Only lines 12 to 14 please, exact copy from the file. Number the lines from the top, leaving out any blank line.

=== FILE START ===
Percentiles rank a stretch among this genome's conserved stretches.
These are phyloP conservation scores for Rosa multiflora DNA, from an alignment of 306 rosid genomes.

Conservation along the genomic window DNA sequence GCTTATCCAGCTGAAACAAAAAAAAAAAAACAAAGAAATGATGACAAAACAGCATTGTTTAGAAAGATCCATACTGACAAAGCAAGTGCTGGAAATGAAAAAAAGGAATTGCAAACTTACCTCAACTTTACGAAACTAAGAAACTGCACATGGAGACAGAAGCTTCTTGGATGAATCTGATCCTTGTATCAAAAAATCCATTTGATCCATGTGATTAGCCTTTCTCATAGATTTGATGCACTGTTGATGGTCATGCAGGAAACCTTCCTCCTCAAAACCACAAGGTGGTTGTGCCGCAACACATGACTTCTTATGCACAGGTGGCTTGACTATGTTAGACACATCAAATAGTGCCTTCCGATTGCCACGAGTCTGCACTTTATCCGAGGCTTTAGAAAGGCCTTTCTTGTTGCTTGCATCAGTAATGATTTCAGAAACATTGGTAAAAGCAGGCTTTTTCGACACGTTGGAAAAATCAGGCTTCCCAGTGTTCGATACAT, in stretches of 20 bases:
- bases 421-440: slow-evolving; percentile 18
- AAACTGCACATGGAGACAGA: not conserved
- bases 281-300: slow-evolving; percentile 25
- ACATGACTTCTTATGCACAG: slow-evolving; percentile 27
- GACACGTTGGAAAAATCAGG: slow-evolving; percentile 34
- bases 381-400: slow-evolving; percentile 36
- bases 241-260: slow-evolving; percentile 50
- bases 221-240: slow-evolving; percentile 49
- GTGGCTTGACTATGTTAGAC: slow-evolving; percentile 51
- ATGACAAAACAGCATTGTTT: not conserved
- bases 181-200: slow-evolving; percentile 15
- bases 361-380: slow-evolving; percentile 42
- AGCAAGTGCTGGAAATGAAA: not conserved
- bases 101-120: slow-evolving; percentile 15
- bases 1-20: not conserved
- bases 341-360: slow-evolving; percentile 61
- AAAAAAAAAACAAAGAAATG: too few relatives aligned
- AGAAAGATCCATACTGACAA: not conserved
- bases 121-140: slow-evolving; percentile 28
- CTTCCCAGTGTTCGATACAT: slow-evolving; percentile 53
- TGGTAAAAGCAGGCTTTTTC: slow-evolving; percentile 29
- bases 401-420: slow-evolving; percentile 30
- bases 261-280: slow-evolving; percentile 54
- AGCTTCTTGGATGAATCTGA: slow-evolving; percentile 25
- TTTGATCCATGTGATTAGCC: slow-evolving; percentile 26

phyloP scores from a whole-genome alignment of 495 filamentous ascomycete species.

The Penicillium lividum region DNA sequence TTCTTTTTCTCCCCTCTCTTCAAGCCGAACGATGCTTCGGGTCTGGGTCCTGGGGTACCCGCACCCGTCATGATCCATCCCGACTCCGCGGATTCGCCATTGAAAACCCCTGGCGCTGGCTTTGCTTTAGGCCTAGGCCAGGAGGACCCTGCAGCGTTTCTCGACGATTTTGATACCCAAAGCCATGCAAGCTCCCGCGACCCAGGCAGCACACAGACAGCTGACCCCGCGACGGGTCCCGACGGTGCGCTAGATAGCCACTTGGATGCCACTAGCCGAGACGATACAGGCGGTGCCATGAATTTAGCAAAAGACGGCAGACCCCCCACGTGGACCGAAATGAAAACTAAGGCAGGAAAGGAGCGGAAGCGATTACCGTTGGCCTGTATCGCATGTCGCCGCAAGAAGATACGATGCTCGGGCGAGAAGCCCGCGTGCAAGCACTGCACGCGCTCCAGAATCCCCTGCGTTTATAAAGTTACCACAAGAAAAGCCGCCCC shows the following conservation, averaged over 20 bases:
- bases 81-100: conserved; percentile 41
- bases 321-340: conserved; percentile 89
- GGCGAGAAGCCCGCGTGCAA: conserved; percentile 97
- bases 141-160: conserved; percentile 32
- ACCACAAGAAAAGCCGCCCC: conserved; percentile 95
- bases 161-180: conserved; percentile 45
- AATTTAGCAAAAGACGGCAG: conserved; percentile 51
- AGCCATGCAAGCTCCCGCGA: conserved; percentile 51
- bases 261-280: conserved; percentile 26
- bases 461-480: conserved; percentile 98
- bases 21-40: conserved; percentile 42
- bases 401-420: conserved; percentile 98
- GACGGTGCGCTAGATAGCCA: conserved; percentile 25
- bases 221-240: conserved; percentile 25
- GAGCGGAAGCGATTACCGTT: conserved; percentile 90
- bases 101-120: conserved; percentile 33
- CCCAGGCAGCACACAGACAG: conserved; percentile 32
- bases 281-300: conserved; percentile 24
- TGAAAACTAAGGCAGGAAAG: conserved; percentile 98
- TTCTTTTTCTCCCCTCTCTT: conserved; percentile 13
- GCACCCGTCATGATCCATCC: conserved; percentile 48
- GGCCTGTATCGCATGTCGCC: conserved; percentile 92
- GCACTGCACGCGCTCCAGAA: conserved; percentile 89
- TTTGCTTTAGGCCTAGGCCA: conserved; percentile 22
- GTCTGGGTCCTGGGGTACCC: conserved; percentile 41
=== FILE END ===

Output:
- GTGGCTTGACTATGTTAGAC: slow-evolving; percentile 51
- ATGACAAAACAGCATTGTTT: not conserved
- bases 181-200: slow-evolving; percentile 15